1
$\begingroup$

In QCD, there are quarks at high energies, and pions are composite degrees of freedom that appear at low energy where the quarks are strongly coupled. The pion Lagrangian is non-renormalizable; it breaks down at the QCD scale and must be replaced by the full UV-complete theory of QCD.


Are all effective field theories non-renormalizable quantum field theories which can nonetheless be used to make physical predictions at some energy scales because all but a small number of terms in the Lagrangian are suppressed at these energy scales?

Is the UV completion of a effective field theory a completely new quantum field theory? For example, is the lagrangian of QCD completely different in character than the pion Lagrangian, but reduces to the pion lagrangian at low energies?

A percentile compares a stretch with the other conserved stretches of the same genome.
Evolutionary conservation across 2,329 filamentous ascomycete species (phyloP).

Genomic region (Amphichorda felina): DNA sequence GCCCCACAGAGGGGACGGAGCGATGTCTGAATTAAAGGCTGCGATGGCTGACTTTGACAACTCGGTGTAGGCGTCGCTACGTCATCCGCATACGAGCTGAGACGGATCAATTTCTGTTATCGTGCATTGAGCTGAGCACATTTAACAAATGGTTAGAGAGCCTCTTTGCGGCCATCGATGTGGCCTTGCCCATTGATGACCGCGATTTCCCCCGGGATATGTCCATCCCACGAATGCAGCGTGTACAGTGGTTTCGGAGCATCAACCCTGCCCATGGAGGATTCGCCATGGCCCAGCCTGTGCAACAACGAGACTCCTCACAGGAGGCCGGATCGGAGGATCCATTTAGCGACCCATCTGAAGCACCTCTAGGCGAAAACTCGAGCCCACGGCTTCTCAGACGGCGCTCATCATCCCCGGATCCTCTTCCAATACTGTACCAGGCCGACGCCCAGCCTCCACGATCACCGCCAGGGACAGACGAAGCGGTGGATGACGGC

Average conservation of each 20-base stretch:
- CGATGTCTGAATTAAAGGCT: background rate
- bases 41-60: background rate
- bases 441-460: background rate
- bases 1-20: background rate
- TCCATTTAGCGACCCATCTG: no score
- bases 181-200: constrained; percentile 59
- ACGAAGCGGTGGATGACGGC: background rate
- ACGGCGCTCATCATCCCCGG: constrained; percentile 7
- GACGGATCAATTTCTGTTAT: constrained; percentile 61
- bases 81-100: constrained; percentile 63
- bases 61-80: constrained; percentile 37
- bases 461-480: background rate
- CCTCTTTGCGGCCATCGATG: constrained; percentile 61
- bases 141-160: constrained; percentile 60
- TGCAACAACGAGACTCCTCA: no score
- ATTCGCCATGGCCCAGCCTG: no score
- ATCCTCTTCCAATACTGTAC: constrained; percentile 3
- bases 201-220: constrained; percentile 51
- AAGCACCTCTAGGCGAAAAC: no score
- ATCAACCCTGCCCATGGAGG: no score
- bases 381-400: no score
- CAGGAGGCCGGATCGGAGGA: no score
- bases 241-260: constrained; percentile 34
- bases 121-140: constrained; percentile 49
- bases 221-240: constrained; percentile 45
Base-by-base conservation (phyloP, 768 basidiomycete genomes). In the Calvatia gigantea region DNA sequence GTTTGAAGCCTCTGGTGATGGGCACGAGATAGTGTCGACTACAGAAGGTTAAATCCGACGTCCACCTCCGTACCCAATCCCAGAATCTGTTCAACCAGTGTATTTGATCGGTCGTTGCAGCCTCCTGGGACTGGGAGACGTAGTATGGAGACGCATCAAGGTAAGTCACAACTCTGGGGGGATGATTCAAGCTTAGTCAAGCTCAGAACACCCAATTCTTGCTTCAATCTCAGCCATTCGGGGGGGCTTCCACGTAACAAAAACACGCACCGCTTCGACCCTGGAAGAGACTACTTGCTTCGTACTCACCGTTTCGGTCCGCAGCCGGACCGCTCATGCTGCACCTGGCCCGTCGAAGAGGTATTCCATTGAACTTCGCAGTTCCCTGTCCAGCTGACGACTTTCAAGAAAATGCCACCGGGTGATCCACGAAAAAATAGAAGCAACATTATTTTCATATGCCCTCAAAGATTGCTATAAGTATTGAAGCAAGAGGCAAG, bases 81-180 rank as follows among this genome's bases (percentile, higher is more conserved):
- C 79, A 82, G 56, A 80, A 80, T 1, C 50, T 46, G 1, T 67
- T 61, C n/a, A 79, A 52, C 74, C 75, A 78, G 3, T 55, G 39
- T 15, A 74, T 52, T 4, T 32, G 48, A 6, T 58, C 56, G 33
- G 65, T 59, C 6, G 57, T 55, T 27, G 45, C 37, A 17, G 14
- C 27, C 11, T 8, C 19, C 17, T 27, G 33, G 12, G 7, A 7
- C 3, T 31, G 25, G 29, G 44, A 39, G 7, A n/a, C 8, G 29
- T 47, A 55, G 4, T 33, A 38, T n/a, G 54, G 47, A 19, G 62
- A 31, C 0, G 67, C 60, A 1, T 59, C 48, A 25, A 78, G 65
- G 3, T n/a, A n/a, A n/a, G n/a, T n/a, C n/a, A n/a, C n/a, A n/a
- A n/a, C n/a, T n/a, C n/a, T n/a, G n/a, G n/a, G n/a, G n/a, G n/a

$\endgroup$
1
$\begingroup$

There are many possibilities. The chiral lagrangian is a non-renormalizable effective field theory (already at leading order), and is expressed in terms of completely different fields compared to its UV completion QCD.

QCD itself is renormalizable and well defined at arbitrarily high energies, but is presumably also just an effective field theory. This means that we expect higher dimension (non-renormalizable) operators to be present as well.

The rest of the standard model is renormalizable, but not well defined at arbitrarily high energies. This means that it is certainly an effective field theory, and we expect higher dimension operators to exist.

Some EFTs, like the chiral lagrangian, involve new, composite, fields (like the pion). Others, like effective theories near a Fermi surface involve fields that are related by an RG flow to the microscopic fields. We also have EFTs (like NRQED, NRQCD) which involve fields that are related by RG flow to a subset of the original fields.

The only thing that is probably forbidden (by c-theorems, in cases where that can be made rigorous) is to have more low energy fields than high energy fields.

$\endgroup$

Your Answer

By clicking “Post Your Answer”, you agree to our terms of service, privacy policy and cookie policy

Not the answer you're looking for? Browse other questions tagged or ask your own question.